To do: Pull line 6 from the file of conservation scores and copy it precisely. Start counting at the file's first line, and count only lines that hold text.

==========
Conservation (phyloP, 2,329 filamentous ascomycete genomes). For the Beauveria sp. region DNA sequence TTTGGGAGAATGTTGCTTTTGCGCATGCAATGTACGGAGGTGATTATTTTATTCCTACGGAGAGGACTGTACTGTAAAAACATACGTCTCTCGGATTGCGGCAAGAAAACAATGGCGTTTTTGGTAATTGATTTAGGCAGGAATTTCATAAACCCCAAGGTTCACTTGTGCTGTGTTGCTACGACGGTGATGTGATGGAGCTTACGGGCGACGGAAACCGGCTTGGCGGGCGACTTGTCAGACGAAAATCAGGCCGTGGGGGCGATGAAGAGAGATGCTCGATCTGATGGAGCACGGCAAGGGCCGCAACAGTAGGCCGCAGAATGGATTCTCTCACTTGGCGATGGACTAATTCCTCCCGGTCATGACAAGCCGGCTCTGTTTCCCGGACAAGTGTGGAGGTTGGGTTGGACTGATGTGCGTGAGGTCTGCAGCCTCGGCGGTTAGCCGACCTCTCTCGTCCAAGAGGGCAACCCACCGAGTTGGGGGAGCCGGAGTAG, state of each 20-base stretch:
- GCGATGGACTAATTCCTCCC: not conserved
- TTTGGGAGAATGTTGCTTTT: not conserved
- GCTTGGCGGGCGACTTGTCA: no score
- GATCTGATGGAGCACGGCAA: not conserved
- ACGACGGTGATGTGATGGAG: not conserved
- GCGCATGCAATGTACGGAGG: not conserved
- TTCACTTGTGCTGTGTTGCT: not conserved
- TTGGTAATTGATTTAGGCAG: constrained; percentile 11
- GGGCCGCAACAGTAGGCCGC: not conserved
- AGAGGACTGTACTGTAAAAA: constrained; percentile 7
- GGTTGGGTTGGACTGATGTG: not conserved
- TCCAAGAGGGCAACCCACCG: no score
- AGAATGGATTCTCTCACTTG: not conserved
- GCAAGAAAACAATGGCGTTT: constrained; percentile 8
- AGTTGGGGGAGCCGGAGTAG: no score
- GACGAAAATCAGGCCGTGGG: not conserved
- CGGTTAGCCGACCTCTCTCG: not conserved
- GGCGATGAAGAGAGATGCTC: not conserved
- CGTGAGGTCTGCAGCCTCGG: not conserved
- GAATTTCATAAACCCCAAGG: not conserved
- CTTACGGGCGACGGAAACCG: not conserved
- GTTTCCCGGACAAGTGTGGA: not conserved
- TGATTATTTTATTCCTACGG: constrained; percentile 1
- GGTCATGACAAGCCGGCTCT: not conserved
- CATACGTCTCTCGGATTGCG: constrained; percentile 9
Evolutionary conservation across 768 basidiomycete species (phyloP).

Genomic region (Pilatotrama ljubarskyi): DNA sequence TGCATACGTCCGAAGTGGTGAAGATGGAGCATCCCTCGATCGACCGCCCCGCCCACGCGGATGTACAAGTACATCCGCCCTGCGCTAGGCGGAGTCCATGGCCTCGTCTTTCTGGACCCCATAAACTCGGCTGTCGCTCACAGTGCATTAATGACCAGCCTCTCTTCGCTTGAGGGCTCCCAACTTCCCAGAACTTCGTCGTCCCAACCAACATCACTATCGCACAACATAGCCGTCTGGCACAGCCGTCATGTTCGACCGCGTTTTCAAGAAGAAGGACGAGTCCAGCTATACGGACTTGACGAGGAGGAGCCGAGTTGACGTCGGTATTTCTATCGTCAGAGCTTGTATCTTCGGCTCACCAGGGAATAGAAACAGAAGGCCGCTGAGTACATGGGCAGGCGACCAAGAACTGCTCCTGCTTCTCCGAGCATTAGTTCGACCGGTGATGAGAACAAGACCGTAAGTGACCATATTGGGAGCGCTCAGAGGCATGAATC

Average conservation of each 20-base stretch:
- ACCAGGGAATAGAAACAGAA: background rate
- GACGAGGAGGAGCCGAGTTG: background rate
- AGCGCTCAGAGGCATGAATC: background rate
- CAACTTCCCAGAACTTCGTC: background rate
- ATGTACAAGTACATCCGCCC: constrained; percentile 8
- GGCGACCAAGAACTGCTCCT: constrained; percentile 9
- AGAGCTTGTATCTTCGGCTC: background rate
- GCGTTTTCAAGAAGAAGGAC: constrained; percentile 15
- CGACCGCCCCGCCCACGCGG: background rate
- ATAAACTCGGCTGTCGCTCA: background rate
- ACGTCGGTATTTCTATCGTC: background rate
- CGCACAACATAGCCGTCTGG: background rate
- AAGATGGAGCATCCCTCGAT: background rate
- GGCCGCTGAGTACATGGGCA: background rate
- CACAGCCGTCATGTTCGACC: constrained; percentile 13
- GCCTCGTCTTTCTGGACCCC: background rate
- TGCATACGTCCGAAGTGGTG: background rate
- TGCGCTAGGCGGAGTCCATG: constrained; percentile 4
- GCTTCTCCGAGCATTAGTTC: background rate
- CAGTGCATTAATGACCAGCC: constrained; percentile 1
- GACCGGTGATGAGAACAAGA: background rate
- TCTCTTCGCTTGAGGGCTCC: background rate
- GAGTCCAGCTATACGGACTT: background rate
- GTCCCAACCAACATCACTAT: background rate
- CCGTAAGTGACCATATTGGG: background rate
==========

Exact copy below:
- ACGACGGTGATGTGATGGAG: not conserved